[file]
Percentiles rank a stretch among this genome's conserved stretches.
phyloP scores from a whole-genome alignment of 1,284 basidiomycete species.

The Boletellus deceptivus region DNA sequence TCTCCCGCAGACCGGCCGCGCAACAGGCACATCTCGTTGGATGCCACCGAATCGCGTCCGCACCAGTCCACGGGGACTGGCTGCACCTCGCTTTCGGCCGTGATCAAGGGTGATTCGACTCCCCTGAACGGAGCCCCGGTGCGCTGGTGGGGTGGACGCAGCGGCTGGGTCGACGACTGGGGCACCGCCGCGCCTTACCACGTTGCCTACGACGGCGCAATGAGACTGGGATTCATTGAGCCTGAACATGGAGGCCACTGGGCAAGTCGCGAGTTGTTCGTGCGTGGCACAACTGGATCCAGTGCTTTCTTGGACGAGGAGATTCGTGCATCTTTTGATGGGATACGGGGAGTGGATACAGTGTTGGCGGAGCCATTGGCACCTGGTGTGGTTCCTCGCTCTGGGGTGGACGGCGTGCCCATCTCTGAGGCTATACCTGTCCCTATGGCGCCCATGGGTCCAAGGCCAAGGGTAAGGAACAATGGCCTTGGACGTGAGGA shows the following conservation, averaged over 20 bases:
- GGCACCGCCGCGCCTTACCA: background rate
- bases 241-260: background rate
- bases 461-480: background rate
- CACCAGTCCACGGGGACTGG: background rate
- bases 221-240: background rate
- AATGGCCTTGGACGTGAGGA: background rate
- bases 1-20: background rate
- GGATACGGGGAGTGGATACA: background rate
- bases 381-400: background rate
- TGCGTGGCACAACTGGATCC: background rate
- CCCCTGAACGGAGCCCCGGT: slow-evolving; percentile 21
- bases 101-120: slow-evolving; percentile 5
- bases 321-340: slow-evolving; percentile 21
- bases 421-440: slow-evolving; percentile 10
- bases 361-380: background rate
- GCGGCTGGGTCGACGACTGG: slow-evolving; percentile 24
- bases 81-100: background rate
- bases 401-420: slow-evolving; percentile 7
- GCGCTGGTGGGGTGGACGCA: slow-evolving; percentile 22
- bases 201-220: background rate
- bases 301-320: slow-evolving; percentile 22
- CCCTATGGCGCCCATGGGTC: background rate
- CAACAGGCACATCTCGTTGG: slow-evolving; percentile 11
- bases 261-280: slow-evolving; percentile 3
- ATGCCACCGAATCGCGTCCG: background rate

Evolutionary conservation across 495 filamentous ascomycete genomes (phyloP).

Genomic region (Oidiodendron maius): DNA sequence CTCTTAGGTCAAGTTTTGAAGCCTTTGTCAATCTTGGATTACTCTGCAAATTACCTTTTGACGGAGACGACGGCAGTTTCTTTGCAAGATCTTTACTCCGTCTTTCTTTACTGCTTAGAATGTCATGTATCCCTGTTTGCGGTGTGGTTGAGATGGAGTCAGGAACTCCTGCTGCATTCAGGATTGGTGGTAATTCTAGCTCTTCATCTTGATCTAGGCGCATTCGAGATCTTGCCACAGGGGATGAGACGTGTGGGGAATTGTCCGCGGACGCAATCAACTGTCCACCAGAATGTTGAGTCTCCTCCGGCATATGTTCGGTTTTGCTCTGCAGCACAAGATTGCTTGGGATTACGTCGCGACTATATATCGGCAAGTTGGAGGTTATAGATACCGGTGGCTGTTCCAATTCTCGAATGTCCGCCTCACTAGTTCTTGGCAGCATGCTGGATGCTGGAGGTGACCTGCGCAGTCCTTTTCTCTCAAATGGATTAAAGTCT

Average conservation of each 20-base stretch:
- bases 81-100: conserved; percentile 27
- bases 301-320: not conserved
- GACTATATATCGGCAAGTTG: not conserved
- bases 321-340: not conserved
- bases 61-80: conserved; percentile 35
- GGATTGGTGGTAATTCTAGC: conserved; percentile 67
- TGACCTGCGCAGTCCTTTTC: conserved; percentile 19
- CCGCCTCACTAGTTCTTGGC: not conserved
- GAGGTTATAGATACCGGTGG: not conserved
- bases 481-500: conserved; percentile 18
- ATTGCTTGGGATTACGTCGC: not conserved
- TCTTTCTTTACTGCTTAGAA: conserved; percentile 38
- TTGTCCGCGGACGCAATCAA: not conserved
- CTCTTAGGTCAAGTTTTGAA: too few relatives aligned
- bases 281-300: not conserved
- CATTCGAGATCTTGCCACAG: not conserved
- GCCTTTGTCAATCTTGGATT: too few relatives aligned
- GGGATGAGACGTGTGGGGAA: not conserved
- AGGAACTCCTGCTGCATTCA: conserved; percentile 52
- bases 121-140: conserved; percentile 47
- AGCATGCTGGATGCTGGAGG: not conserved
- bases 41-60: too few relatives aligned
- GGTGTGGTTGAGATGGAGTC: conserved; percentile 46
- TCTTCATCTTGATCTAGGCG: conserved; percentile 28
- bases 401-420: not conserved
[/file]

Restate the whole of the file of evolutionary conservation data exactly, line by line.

Percentiles rank a stretch among this genome's conserved stretches.
phyloP scores from a whole-genome alignment of 1,284 basidiomycete species.

The Boletellus deceptivus region DNA sequence TCTCCCGCAGACCGGCCGCGCAACAGGCACATCTCGTTGGATGCCACCGAATCGCGTCCGCACCAGTCCACGGGGACTGGCTGCACCTCGCTTTCGGCCGTGATCAAGGGTGATTCGACTCCCCTGAACGGAGCCCCGGTGCGCTGGTGGGGTGGACGCAGCGGCTGGGTCGACGACTGGGGCACCGCCGCGCCTTACCACGTTGCCTACGACGGCGCAATGAGACTGGGATTCATTGAGCCTGAACATGGAGGCCACTGGGCAAGTCGCGAGTTGTTCGTGCGTGGCACAACTGGATCCAGTGCTTTCTTGGACGAGGAGATTCGTGCATCTTTTGATGGGATACGGGGAGTGGATACAGTGTTGGCGGAGCCATTGGCACCTGGTGTGGTTCCTCGCTCTGGGGTGGACGGCGTGCCCATCTCTGAGGCTATACCTGTCCCTATGGCGCCCATGGGTCCAAGGCCAAGGGTAAGGAACAATGGCCTTGGACGTGAGGA shows the following conservation, averaged over 20 bases:
- GGCACCGCCGCGCCTTACCA: background rate
- bases 241-260: background rate
- bases 461-480: background rate
- CACCAGTCCACGGGGACTGG: background rate
- bases 221-240: background rate
- AATGGCCTTGGACGTGAGGA: background rate
- bases 1-20: background rate
- GGATACGGGGAGTGGATACA: background rate
- bases 381-400: background rate
- TGCGTGGCACAACTGGATCC: background rate
- CCCCTGAACGGAGCCCCGGT: slow-evolving; percentile 21
- bases 101-120: slow-evolving; percentile 5
- bases 321-340: slow-evolving; percentile 21
- bases 421-440: slow-evolving; percentile 10
- bases 361-380: background rate
- GCGGCTGGGTCGACGACTGG: slow-evolving; percentile 24
- bases 81-100: background rate
- bases 401-420: slow-evolving; percentile 7
- GCGCTGGTGGGGTGGACGCA: slow-evolving; percentile 22
- bases 201-220: background rate
- bases 301-320: slow-evolving; percentile 22
- CCCTATGGCGCCCATGGGTC: background rate
- CAACAGGCACATCTCGTTGG: slow-evolving; percentile 11
- bases 261-280: slow-evolving; percentile 3
- ATGCCACCGAATCGCGTCCG: background rate

Evolutionary conservation across 495 filamentous ascomycete genomes (phyloP).

Genomic region (Oidiodendron maius): DNA sequence CTCTTAGGTCAAGTTTTGAAGCCTTTGTCAATCTTGGATTACTCTGCAAATTACCTTTTGACGGAGACGACGGCAGTTTCTTTGCAAGATCTTTACTCCGTCTTTCTTTACTGCTTAGAATGTCATGTATCCCTGTTTGCGGTGTGGTTGAGATGGAGTCAGGAACTCCTGCTGCATTCAGGATTGGTGGTAATTCTAGCTCTTCATCTTGATCTAGGCGCATTCGAGATCTTGCCACAGGGGATGAGACGTGTGGGGAATTGTCCGCGGACGCAATCAACTGTCCACCAGAATGTTGAGTCTCCTCCGGCATATGTTCGGTTTTGCTCTGCAGCACAAGATTGCTTGGGATTACGTCGCGACTATATATCGGCAAGTTGGAGGTTATAGATACCGGTGGCTGTTCCAATTCTCGAATGTCCGCCTCACTAGTTCTTGGCAGCATGCTGGATGCTGGAGGTGACCTGCGCAGTCCTTTTCTCTCAAATGGATTAAAGTCT

Average conservation of each 20-base stretch:
- bases 81-100: conserved; percentile 27
- bases 301-320: not conserved
- GACTATATATCGGCAAGTTG: not conserved
- bases 321-340: not conserved
- bases 61-80: conserved; percentile 35
- GGATTGGTGGTAATTCTAGC: conserved; percentile 67
- TGACCTGCGCAGTCCTTTTC: conserved; percentile 19
- CCGCCTCACTAGTTCTTGGC: not conserved
- GAGGTTATAGATACCGGTGG: not conserved
- bases 481-500: conserved; percentile 18
- ATTGCTTGGGATTACGTCGC: not conserved
- TCTTTCTTTACTGCTTAGAA: conserved; percentile 38
- TTGTCCGCGGACGCAATCAA: not conserved
- CTCTTAGGTCAAGTTTTGAA: too few relatives aligned
- bases 281-300: not conserved
- CATTCGAGATCTTGCCACAG: not conserved
- GCCTTTGTCAATCTTGGATT: too few relatives aligned
- GGGATGAGACGTGTGGGGAA: not conserved
- AGGAACTCCTGCTGCATTCA: conserved; percentile 52
- bases 121-140: conserved; percentile 47
- AGCATGCTGGATGCTGGAGG: not conserved
- bases 41-60: too few relatives aligned
- GGTGTGGTTGAGATGGAGTC: conserved; percentile 46
- TCTTCATCTTGATCTAGGCG: conserved; percentile 28
- bases 401-420: not conserved